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Egypt. Cautious Europeans. Bildt wants to go further (Shift)

(BRUSSELS2) The African Union has suspended Egypt from its seat in the African Union. This deserves reflection, said Carl Bildt, the Swedish Minister of Foreign Affairs in a tweet published on Sunday. “ The European Union cannot feel less concerned with democracy than the African Union.” And he adds in a second tweet. “I have spoken with a number of colleagues, including the Prime Minister of Italy and Turkey, about the broad implication of the events in Egypt. There is the risk of creating a precedent.”

TweetCarlBildtEgyptThis contrasts with the opinion commonly accepted by Europeans where we seem to trust the military to support the democratic process (read: Egypt. The EU asks for a quick return to the democratic process)

A failure of the democratic transition

• In France, President Hollande, traveling to Tunis on July 4, spoke of an admission of failure of the democratic transition. “ It is a failure when a President, democratically elected, is deposed by the army. It is a failure when millions of Egyptians also want, after a year, to express their aspiration to freedom. » But he refused to condemn it, believing that the Egyptian lesson was rather to show “ how fragile democratic transition processes are ". The important thing now is “to organize elections as quickly as possible” while respecting certain principles “ democracy, freedom, pluralism”.It's up to the new government to prove itself

• In Belgium, the Minister of Foreign Affairs Didier Reynders took “act” on July 4 of “ the announcement of the suspension of the Egyptian Constitution, and the transfer of executive power to the President of the Constitutional Court, as well as the establishment of a roadmap providing for the formation of a technocratic government, the organization of new elections and the drafting of a new Constitution”. He called "  dialogue between all parties " in order to ensure a " inclusive democratic transition responding to the democratic aspirations of all components of Egyptian society ". He hopes that " the new government will be able to lead the country in compliance with the rule of law and by guaranteeing the fundamental rights and freedoms of all Egyptians, and will work on the economic recovery of the country. »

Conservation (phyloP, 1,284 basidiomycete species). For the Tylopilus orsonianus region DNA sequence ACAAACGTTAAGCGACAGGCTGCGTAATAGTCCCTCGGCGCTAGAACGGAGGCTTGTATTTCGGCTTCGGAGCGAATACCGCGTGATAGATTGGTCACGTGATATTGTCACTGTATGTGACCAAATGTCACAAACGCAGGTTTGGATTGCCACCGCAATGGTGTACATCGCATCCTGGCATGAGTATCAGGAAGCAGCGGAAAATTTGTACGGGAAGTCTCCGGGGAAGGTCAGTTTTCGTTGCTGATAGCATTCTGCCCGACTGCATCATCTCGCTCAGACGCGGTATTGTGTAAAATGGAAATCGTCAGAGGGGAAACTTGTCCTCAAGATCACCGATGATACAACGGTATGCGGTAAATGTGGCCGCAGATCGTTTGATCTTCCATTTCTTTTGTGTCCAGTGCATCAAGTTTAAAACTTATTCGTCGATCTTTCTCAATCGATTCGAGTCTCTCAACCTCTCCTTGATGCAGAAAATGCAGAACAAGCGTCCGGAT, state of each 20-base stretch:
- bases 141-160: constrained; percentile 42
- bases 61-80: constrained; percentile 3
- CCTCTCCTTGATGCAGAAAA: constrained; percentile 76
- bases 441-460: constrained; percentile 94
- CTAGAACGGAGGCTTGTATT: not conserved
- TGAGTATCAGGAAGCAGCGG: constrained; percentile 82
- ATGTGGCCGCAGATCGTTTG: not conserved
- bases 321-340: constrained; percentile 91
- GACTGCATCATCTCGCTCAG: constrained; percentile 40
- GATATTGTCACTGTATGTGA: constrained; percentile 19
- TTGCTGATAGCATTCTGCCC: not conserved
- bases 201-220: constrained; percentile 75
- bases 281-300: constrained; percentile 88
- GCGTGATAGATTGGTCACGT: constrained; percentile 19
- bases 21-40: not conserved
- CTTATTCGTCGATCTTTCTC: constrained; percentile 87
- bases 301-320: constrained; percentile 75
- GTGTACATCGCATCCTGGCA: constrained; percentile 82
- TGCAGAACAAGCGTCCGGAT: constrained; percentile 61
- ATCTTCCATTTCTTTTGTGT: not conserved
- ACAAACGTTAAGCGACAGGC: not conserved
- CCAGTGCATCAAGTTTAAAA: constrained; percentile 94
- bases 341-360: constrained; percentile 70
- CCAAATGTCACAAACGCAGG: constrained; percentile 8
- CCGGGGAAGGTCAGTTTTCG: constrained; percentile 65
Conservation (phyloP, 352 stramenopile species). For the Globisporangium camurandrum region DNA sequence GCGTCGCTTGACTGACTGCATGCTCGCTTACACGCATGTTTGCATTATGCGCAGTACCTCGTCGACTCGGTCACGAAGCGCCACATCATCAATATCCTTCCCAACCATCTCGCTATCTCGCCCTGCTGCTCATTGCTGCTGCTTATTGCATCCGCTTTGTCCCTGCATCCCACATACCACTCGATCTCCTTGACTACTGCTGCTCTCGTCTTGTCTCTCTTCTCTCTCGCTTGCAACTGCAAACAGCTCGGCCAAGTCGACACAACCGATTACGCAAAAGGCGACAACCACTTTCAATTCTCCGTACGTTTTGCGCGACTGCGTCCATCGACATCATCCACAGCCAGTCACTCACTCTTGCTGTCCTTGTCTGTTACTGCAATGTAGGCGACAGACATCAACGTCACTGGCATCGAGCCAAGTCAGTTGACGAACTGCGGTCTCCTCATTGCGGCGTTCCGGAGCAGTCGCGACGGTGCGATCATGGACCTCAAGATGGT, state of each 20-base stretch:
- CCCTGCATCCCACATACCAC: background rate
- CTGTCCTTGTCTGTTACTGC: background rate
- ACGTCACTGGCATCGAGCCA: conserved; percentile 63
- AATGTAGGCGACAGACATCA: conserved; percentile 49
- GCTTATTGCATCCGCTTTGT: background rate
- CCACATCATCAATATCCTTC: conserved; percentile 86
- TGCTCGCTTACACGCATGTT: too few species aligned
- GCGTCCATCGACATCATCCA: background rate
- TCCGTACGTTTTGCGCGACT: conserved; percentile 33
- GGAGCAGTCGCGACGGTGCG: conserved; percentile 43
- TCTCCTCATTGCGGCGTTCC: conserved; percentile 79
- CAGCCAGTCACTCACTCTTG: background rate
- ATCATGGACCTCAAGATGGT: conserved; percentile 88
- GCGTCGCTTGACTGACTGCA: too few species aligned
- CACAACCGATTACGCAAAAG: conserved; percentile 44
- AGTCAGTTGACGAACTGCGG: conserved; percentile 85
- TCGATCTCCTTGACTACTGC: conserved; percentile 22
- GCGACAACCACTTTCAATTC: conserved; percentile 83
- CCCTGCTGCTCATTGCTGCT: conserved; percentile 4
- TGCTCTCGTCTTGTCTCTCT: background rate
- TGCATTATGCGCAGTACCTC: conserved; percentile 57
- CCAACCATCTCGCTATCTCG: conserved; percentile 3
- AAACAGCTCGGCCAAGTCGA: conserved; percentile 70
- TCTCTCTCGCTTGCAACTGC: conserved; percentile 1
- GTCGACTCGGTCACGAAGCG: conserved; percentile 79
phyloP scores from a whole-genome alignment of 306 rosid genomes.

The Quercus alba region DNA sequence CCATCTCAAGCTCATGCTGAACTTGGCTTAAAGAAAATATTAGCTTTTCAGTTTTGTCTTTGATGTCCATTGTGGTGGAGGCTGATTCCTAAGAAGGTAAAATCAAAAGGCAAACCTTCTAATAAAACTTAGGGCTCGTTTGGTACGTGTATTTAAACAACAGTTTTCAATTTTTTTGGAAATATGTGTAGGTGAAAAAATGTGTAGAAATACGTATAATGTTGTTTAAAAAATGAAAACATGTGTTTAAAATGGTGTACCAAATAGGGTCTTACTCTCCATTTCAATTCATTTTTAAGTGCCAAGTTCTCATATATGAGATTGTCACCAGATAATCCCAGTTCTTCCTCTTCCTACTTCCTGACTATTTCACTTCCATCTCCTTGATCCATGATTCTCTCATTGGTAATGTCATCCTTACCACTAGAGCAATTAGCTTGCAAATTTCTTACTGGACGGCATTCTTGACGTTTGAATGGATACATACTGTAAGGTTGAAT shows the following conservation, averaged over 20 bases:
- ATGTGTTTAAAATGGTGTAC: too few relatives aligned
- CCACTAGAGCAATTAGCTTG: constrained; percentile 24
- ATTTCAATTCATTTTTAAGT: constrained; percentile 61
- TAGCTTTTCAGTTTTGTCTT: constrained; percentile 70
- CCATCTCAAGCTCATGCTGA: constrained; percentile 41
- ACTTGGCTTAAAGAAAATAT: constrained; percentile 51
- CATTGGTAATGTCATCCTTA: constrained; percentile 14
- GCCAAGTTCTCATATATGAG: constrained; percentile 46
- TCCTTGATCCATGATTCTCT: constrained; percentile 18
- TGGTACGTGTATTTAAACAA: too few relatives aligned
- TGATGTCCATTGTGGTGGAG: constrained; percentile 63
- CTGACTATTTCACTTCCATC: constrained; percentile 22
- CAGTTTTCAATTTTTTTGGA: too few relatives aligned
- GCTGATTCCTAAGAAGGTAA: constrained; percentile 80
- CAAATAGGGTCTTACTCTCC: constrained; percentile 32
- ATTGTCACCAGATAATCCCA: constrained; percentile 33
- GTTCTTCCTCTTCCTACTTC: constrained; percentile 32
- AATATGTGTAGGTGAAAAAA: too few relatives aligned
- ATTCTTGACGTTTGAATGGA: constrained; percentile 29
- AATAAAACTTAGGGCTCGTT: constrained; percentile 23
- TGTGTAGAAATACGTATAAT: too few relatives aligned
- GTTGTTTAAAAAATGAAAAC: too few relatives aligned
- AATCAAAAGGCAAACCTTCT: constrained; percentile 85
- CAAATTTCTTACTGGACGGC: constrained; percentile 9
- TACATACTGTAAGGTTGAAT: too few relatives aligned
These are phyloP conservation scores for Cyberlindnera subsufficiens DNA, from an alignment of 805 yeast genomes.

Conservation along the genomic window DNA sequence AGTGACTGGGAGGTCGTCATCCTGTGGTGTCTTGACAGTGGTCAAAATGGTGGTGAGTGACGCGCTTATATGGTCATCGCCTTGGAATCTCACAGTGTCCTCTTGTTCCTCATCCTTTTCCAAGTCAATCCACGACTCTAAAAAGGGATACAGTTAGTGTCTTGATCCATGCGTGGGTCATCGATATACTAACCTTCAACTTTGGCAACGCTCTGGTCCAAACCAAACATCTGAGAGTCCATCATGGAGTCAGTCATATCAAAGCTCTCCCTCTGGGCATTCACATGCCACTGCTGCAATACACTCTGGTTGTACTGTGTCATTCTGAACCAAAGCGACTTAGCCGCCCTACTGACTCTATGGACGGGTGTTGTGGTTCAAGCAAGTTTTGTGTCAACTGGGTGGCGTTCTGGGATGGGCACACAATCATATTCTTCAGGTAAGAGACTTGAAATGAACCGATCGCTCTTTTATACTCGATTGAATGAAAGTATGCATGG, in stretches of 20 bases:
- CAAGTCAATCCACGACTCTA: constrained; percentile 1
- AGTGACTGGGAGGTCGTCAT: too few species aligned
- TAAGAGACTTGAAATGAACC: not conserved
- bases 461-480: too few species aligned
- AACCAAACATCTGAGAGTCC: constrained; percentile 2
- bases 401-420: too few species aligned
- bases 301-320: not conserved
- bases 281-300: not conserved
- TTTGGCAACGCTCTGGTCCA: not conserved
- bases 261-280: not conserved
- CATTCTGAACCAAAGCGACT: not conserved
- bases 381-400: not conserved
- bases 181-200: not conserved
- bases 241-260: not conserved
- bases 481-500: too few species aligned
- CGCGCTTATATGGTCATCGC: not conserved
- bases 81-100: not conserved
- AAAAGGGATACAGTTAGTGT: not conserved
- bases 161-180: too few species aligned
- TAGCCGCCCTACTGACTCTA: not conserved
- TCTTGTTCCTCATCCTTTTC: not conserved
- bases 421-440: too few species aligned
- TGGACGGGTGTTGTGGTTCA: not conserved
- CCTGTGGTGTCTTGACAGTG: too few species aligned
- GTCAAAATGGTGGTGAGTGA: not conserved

When civilians surround soldiers, it is not a Coup d'Etat

• In Lithuania, the country which holds the presidency of the European Union, President Grybauskaite was keen to mark her “ concern » in relation to the events. But not more. And on the side of the Minister of Foreign Affairs, whom I questioned, we also want to recall that when General Abdelfattah Al Sissi intervened, he was surrounded by people from civil society (religious and secular). It is not a military “Coup” in the strict sense, we emphasize in Vilnius.

Continued support for Egyptians

This cautious position is shared by United States. For Secretary of State John Kerry who spoke on Saturday (July 6) condemned the “violence wherever it comes from“. He also stressed that the “Only solution” to break the deadlock was for “all parties to work together peacefully“, before recalling the “continued” commitment of the United States “in favor of “democratic process“. But he also emphasizes “the great importance” of the partnership and friendship between the USA and Egypt and the assurance that “we will continue to support the Egyptian people for the success of the transition to democracy” (*).

(*) “The United States strongly condemns the violence by all parties and urges calm (…) The only solution to the current impasse is for all parties to work together peacefully to address the many legitimate concerns and needs of the people and to ensure Egypt has a government that is responsive to the aspirations of the millions of Egyptians who have taken to the streets to demand a better future. (…) The United States has always been and remains committed to the democratic process, not to any party or personality. We want Egyptians to make their democracy work for the good of all Egyptians (…) The longstanding partnership and friendship between the United States and Egypt is of great importance to the United States, and we will continue to support the Egyptian people to ensure that Egypt's transition to democracy succeeds”.

Nicolas Gros Verheyde

Chief editor of the B2 site. Graduated in European law from the University of Paris I Pantheon Sorbonne and listener to the 65th session of the IHEDN (Institut des Hautes Etudes de la Défense Nationale. Journalist since 1989, founded B2 - Bruxelles2 in 2008. EU/NATO correspondent in Brussels for Sud-Ouest (previously West-France and France-Soir).